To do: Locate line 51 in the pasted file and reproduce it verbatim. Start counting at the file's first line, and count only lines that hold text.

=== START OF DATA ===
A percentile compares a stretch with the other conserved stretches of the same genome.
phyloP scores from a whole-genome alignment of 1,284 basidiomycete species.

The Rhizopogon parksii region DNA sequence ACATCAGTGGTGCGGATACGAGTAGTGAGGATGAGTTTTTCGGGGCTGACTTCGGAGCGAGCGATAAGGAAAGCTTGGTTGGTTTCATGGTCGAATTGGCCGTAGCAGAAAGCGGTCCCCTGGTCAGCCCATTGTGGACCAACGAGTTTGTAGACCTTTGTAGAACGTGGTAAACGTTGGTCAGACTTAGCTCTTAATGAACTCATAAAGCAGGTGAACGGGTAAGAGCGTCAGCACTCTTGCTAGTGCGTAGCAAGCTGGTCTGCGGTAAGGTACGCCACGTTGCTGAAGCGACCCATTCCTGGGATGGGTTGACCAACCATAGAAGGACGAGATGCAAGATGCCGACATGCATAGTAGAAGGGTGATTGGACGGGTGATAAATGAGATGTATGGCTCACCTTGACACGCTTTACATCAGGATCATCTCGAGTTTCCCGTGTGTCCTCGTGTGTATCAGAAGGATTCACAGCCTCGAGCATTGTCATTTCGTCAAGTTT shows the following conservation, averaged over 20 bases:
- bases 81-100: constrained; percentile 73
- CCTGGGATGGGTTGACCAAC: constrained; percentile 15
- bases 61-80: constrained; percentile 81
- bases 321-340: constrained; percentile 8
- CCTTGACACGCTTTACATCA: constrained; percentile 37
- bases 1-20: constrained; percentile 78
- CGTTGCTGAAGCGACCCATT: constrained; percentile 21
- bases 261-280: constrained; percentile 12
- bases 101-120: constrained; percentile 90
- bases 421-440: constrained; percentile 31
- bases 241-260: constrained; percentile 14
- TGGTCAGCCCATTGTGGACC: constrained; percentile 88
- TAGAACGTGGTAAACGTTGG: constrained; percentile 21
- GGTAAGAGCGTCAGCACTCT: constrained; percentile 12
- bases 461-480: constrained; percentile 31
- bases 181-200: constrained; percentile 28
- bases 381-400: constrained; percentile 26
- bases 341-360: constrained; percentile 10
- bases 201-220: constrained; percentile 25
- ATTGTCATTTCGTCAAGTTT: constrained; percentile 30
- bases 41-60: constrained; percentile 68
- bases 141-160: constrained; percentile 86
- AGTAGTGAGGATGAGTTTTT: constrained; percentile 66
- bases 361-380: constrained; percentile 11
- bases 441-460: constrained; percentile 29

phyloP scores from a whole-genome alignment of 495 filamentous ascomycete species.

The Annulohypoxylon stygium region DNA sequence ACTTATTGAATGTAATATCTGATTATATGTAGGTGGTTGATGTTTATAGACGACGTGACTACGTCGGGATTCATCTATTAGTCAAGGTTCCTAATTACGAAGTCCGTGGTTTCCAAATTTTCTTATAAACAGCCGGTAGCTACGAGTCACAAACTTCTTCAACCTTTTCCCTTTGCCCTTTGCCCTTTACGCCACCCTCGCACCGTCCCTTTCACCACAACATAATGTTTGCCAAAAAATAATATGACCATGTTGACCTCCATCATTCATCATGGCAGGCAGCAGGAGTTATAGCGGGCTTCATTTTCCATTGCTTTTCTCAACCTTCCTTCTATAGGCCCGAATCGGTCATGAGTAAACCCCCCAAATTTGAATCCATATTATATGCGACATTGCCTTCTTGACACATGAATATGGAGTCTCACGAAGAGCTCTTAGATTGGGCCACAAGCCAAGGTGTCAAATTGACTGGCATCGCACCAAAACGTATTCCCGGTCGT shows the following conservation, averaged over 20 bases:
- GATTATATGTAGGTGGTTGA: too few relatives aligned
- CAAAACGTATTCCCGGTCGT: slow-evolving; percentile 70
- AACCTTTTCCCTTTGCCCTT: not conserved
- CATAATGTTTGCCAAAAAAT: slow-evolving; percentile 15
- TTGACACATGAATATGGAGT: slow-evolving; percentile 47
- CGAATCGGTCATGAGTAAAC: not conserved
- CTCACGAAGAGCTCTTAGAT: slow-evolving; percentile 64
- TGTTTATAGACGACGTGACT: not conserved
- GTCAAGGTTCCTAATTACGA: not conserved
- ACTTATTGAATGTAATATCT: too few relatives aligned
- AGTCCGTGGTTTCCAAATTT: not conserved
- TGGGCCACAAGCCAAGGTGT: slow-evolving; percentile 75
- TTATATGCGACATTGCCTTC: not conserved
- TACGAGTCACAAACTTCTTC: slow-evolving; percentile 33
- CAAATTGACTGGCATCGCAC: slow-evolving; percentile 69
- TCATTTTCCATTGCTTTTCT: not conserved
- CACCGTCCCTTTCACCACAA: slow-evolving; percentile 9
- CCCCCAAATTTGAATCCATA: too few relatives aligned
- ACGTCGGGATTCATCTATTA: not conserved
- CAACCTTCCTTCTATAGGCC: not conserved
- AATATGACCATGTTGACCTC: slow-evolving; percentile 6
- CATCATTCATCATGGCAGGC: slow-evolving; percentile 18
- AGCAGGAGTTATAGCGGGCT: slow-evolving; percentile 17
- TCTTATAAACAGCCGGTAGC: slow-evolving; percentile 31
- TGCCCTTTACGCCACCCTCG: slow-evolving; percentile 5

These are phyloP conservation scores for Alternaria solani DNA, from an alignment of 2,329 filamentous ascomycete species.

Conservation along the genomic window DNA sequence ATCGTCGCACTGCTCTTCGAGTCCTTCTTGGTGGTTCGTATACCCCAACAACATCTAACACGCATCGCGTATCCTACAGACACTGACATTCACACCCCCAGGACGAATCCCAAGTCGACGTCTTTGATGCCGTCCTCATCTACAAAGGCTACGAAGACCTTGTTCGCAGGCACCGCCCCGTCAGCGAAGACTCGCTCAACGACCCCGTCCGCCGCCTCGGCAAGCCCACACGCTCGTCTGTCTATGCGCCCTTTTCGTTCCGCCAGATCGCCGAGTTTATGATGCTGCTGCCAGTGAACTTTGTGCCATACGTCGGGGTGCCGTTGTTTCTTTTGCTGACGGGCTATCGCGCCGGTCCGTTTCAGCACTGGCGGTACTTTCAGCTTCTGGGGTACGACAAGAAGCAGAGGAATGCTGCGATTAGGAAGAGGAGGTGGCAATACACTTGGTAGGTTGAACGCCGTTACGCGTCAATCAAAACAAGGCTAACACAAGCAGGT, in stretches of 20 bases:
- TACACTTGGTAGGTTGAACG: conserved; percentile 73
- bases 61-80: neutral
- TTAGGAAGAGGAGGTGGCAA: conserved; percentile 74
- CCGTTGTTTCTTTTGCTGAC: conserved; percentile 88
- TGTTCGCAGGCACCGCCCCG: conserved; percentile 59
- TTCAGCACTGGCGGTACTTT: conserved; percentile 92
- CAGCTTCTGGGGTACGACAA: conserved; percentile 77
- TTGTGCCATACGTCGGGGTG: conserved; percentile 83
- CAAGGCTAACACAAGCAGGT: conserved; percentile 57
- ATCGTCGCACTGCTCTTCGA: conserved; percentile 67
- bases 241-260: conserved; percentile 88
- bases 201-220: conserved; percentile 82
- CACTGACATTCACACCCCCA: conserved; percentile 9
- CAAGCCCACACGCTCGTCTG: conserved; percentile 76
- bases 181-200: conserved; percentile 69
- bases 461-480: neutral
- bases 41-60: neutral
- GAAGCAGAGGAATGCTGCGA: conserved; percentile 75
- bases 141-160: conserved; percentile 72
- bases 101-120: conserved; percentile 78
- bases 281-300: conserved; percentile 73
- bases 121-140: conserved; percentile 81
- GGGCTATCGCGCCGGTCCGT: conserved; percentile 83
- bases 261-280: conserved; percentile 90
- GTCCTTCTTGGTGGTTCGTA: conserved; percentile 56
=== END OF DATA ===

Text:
- AATATGACCATGTTGACCTC: slow-evolving; percentile 6